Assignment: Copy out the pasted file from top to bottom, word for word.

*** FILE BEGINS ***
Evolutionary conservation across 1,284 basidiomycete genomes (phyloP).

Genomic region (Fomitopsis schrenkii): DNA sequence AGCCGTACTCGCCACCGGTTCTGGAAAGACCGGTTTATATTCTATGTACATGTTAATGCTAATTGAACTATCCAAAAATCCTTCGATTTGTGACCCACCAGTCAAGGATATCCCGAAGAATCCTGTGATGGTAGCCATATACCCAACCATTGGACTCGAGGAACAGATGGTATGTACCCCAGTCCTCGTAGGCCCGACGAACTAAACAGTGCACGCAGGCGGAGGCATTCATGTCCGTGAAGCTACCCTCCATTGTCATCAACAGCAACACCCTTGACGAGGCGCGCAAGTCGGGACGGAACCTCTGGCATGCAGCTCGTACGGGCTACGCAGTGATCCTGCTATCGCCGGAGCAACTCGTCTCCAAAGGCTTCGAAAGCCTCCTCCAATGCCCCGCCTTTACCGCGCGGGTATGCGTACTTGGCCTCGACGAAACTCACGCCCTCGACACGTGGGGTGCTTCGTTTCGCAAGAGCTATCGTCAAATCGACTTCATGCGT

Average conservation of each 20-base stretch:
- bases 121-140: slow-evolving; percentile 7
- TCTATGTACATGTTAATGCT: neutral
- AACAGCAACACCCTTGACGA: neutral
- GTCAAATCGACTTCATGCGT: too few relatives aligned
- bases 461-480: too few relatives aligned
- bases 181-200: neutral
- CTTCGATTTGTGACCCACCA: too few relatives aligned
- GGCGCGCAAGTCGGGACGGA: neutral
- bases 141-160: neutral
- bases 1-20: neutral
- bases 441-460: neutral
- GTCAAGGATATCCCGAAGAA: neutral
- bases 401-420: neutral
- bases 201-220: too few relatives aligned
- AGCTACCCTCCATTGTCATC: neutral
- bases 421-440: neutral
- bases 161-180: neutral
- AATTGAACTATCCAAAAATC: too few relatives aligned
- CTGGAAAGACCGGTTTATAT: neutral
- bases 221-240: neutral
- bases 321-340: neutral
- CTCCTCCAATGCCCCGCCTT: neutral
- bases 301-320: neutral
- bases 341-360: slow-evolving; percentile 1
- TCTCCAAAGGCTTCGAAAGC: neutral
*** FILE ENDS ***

Evolutionary conservation across 1,284 basidiomycete genomes (phyloP).

Genomic region (Fomitopsis schrenkii): DNA sequence AGCCGTACTCGCCACCGGTTCTGGAAAGACCGGTTTATATTCTATGTACATGTTAATGCTAATTGAACTATCCAAAAATCCTTCGATTTGTGACCCACCAGTCAAGGATATCCCGAAGAATCCTGTGATGGTAGCCATATACCCAACCATTGGACTCGAGGAACAGATGGTATGTACCCCAGTCCTCGTAGGCCCGACGAACTAAACAGTGCACGCAGGCGGAGGCATTCATGTCCGTGAAGCTACCCTCCATTGTCATCAACAGCAACACCCTTGACGAGGCGCGCAAGTCGGGACGGAACCTCTGGCATGCAGCTCGTACGGGCTACGCAGTGATCCTGCTATCGCCGGAGCAACTCGTCTCCAAAGGCTTCGAAAGCCTCCTCCAATGCCCCGCCTTTACCGCGCGGGTATGCGTACTTGGCCTCGACGAAACTCACGCCCTCGACACGTGGGGTGCTTCGTTTCGCAAGAGCTATCGTCAAATCGACTTCATGCGT

Average conservation of each 20-base stretch:
- bases 121-140: slow-evolving; percentile 7
- TCTATGTACATGTTAATGCT: neutral
- AACAGCAACACCCTTGACGA: neutral
- GTCAAATCGACTTCATGCGT: too few relatives aligned
- bases 461-480: too few relatives aligned
- bases 181-200: neutral
- CTTCGATTTGTGACCCACCA: too few relatives aligned
- GGCGCGCAAGTCGGGACGGA: neutral
- bases 141-160: neutral
- bases 1-20: neutral
- bases 441-460: neutral
- GTCAAGGATATCCCGAAGAA: neutral
- bases 401-420: neutral
- bases 201-220: too few relatives aligned
- AGCTACCCTCCATTGTCATC: neutral
- bases 421-440: neutral
- bases 161-180: neutral
- AATTGAACTATCCAAAAATC: too few relatives aligned
- CTGGAAAGACCGGTTTATAT: neutral
- bases 221-240: neutral
- bases 321-340: neutral
- CTCCTCCAATGCCCCGCCTT: neutral
- bases 301-320: neutral
- bases 341-360: slow-evolving; percentile 1
- TCTCCAAAGGCTTCGAAAGC: neutral